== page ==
Peaceful Views from Hakodate’s Trappistine Convent
One fine day in junior high school, I set out for a walk, planning to go fishing for char. But the fishing spot lay beyond the hill where Hakodate’s Trappistine Convent stood, and the long, steep gravel road was so exhausting to climb that when I got to the top I lay down in the grass behind the convent, with its sprawling potato fields, and fell asleep.
When I woke up, I didn’t want to go home without even getting a nice view for my trouble, so I stood up on my wobbling bicycle and peered cheekily over the convent wall. I did not see a single nun, though; perhaps they were all at prayer, or just napping. But I do remember the white blossoms that covered the undulating fields of potatoes. (Did you know that some varieties of potato have purple blossoms instead?)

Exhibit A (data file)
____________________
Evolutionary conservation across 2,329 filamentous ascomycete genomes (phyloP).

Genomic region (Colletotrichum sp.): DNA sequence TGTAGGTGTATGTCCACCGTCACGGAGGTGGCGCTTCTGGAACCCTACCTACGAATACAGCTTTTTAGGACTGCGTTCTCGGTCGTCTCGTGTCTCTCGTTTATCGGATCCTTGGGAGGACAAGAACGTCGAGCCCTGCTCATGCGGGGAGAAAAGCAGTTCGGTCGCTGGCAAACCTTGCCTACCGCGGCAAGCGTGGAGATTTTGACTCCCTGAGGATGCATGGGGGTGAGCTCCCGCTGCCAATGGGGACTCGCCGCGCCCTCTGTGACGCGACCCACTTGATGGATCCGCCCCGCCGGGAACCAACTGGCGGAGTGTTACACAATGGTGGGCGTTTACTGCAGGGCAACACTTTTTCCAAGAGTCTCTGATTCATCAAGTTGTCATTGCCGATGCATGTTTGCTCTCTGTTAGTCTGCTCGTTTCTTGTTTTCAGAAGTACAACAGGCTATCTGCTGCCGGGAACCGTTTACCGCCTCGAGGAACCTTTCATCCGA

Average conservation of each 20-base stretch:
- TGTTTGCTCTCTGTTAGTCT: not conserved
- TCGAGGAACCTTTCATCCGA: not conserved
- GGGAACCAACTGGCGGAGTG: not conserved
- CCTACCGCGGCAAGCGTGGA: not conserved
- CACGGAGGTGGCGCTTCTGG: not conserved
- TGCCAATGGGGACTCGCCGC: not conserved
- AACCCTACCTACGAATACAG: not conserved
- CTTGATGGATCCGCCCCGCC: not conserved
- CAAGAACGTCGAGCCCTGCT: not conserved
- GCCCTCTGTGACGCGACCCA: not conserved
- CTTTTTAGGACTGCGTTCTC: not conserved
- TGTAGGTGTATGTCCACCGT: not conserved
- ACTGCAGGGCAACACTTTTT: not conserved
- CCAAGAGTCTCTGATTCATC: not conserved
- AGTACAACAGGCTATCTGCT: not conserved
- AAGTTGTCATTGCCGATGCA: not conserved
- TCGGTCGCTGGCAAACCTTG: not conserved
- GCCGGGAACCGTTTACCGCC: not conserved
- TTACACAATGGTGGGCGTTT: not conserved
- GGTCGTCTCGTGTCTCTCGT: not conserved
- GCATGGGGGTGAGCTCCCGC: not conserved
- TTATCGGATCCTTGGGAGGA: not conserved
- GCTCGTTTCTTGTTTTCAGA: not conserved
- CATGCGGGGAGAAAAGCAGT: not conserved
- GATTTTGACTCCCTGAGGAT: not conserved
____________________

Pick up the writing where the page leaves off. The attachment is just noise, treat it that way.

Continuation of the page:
The Hakodate-born literary critic Kamei Katsuichirō (1907–66) chose this hill as one of the “Eight Views of Hakodate” in his book of the same name. “The potato blossoms put one in mind of a lively and innocent country maid,” he wrote. “They may seem crude, but they are anything but. . . . The blossoms bear a certain elusive resemblance to the young nuns of the convent who toil in their fields.”
Marie Antoinette famously had a rustic village built at the bottom of the Versailles gardens and would relax there, dressed up as a peasant, when tired of court life. To adorn her hair at evening gatherings, she, too, is said to have favored the simple purity of the potato blossom.
Access: Five minutes from the Trappistine-mae stop on the Trappistine Shuttle Bus service leaving from Hakodate Bus stop no. 4 in front of Hakodate Station.